##### AM-18 - Cost surface

- Define “friction surface”
- Apply the principles of friction surfaces in the calculation of least-cost paths
- Explain how friction surfaces are enhanced by the use of impedance and barriers

- Define “friction surface”
- Apply the principles of friction surfaces in the calculation of least-cost paths
- Explain how friction surfaces are enhanced by the use of impedance and barriers

- Define “intervisibility”
- Outline an algorithm to determine the viewshed (area visible) from specific locations on surfaces specified by DEMs
- Perform siting analyses using specified visibility, slope, and other surface related constraints
- Explain the sources and impact of errors that affect intervisibility analyses

- Identify the spatial concepts that are assumed in different interpolation algorithms
- Compare and contrast interpolation by inverse distance weighting, bi-cubic spline fitting, and kriging
- Differentiate between trend surface analysis and deterministic spatial interpolation
- Explain why different interpolation algorithms produce different results and suggest ways by which these can be evaluated in the context of a specific problem
- Design an algorithm that interpolates irregular point elevation data onto a regular grid
- Outline algorithms to produce repeatable contour-type lines from point datasets using proximity polygons, spatial averages, or inverse distance weighting
- Implement a trend surface analysis using either the supplied function in a GIS or a regression function from any standard statistical package
- Describe how surfaces can be interpolated using splines
- Explain how the elevation values in a digital elevation model (DEM) are derived by interpolation from irregular arrays of spot elevations
- Discuss the pitfalls of using secondary data that has been generated using interpolations (e.g., Level 1 USGS DEMs)
- Estimate a value between two known values using linear interpolation (e.g., spot elevations, population between census years)

- List the likely sources of error in slope and aspect maps derived from digital elevation models (DEMs) and state the circumstances under which these can be very severe
- Outline how higher order derivatives of height can be interpreted
- Explain how slope and aspect can be represented as the vector field given by the first derivative of height
- Explain why the properties of spatial continuity are characteristic of spatial surfaces
- Explain why zero slopes are indicative of surface specific points such as peaks, pits, and passes, and list the conditions necessary for each
- Design an algorithm that calculates slope and aspect from a triangulated irregular network (TIN) model
- Outline a number of different methods for calculating slope from a DEM

- List the likely sources of error in slope and aspect maps derived from digital elevation models (DEMs) and state the circumstances under which these can be very severe
- Outline how higher order derivatives of height can be interpreted
- Explain how slope and aspect can be represented as the vector field given by the first derivative of height
- Explain why the properties of spatial continuity are characteristic of spatial surfaces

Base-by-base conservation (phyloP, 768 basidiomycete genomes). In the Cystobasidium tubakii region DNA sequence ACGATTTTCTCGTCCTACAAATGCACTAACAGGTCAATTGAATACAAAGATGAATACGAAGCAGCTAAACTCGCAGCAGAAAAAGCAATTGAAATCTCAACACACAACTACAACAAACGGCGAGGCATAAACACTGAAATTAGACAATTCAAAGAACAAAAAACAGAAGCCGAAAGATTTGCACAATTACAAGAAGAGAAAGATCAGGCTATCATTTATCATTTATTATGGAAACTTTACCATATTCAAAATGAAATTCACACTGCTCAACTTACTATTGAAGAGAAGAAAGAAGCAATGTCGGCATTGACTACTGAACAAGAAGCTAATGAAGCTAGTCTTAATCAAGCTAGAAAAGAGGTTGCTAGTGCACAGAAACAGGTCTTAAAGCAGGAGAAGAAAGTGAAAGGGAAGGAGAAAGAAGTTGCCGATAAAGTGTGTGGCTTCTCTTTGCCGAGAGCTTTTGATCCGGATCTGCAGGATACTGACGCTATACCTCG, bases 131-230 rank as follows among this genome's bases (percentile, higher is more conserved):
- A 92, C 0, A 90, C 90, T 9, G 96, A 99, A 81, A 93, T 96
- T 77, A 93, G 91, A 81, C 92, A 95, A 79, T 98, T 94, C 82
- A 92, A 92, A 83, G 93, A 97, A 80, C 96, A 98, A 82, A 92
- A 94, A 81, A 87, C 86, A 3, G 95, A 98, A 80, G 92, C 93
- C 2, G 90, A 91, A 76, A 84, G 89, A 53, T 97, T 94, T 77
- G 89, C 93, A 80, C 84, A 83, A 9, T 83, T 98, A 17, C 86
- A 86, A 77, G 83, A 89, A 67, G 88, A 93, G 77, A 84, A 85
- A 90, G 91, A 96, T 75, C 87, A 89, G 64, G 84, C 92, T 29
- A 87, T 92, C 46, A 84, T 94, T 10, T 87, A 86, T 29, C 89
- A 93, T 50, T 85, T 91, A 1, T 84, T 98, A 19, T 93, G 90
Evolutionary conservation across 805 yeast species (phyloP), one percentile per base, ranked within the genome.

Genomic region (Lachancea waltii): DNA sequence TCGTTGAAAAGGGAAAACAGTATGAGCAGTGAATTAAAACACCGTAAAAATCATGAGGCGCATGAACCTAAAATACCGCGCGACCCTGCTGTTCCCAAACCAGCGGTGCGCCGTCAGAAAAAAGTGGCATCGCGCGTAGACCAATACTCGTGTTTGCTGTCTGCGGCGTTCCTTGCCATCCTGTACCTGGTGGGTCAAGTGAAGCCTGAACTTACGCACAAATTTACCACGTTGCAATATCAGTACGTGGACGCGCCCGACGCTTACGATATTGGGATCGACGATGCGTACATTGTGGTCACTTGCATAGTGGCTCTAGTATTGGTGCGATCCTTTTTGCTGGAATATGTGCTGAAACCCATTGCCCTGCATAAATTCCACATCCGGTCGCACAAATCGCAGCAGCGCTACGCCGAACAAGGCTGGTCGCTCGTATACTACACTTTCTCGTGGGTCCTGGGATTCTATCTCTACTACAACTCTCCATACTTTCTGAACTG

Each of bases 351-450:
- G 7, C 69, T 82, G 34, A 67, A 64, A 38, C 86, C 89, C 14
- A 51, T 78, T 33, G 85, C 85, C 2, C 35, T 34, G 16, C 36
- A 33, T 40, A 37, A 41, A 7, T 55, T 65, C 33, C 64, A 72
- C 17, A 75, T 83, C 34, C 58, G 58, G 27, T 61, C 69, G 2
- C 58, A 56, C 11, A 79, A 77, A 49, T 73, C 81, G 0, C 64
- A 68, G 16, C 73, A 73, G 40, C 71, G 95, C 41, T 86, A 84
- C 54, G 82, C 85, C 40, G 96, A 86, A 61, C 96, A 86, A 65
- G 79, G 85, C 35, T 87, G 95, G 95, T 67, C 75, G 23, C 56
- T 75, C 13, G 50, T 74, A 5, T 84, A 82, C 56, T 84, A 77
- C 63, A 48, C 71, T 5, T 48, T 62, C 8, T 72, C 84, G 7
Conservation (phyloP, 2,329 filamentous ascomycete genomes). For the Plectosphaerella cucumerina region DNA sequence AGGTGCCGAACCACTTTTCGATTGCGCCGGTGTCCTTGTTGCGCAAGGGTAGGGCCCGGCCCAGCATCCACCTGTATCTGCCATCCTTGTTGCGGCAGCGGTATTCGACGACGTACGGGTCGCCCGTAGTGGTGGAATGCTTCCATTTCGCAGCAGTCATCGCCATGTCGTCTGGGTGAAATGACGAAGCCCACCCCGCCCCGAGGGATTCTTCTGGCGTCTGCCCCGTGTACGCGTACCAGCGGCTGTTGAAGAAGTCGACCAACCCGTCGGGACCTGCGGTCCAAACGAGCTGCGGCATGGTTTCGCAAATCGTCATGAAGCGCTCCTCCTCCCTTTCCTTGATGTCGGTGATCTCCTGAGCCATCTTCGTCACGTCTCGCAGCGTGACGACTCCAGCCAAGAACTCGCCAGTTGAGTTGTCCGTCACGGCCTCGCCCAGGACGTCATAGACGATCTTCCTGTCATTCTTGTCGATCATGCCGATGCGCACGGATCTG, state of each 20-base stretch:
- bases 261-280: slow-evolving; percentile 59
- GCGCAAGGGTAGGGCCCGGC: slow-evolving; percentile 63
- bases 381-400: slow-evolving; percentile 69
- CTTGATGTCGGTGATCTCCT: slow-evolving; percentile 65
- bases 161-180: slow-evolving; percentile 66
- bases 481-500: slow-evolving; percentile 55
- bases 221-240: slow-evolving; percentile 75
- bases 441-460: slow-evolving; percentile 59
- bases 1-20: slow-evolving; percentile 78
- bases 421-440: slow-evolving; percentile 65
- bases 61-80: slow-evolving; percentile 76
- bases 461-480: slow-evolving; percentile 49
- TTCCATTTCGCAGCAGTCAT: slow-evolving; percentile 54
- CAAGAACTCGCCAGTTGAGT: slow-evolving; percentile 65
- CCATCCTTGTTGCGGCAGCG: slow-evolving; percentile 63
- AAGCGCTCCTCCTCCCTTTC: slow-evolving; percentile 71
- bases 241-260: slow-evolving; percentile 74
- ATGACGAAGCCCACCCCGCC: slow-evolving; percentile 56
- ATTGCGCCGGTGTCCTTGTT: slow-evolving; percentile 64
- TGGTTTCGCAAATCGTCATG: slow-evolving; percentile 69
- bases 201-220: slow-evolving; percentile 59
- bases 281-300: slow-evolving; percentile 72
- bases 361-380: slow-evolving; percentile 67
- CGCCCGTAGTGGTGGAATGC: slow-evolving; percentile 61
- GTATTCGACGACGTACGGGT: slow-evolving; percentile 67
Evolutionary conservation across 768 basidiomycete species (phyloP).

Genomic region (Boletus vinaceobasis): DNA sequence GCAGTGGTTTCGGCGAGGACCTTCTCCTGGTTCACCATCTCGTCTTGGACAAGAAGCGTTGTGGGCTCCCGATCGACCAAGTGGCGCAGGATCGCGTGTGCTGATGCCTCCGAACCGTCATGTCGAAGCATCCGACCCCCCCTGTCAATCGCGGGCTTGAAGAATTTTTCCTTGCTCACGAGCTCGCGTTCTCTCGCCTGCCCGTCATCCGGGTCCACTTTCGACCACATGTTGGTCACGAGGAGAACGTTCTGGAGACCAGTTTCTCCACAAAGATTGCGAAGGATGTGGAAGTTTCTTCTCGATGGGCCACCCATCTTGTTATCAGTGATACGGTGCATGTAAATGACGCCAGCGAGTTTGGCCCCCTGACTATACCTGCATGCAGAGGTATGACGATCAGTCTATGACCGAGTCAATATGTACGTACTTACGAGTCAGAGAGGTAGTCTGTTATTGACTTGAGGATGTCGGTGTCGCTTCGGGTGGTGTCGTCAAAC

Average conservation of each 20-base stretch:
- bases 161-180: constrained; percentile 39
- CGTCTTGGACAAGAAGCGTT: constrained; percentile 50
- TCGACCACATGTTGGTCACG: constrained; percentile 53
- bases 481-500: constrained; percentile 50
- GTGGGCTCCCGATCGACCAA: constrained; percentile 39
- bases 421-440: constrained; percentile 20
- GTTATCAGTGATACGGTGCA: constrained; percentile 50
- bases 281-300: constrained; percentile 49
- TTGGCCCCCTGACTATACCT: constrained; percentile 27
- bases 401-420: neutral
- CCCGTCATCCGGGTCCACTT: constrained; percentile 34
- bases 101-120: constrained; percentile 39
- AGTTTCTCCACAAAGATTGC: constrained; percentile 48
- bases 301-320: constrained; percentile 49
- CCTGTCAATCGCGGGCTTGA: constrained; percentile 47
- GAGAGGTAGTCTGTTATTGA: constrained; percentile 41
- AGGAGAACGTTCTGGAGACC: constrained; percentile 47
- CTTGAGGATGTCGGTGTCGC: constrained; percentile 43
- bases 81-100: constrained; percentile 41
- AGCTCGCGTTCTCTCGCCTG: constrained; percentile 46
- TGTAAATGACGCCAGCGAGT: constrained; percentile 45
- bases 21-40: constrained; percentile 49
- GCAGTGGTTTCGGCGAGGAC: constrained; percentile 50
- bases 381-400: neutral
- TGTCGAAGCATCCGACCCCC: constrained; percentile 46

- Explain why zero slopes are indicative of surface specific points such as peaks, pits, and passes, and list the conditions necessary for each
- Design an algorithm that calculates slope and aspect from a triangulated irregular network (TIN) model
- Outline a number of different methods for calculating slope from a DEM

- Define “friction surface”
- Apply the principles of friction surfaces in the calculation of least-cost paths
- Explain how friction surfaces are enhanced by the use of impedance and barriers

- Identify the spatial concepts that are assumed in different interpolation algorithms
- Compare and contrast interpolation by inverse distance weighting, bi-cubic spline fitting, and kriging
- Differentiate between trend surface analysis and deterministic spatial interpolation
- Explain why different interpolation algorithms produce different results and suggest ways by which these can be evaluated in the context of a specific problem
- Design an algorithm that interpolates irregular point elevation data onto a regular grid
- Outline algorithms to produce repeatable contour-type lines from point datasets using proximity polygons, spatial averages, or inverse distance weighting
- Implement a trend surface analysis using either the supplied function in a GIS or a regression function from any standard statistical package
- Describe how surfaces can be interpolated using splines
- Explain how the elevation values in a digital elevation model (DEM) are derived by interpolation from irregular arrays of spot elevations
- Discuss the pitfalls of using secondary data that has been generated using interpolations (e.g., Level 1 USGS DEMs)
- Estimate a value between two known values using linear interpolation (e.g., spot elevations, population between census years)

- Define “intervisibility”
- Outline an algorithm to determine the viewshed (area visible) from specific locations on surfaces specified by DEMs
- Perform siting analyses using specified visibility, slope, and other surface related constraints
- Explain the sources and impact of errors that affect intervisibility analyses

- Define “friction surface”
- Apply the principles of friction surfaces in the calculation of least-cost paths
- Explain how friction surfaces are enhanced by the use of impedance and barriers

## AM-15 - Calculating surface derivatives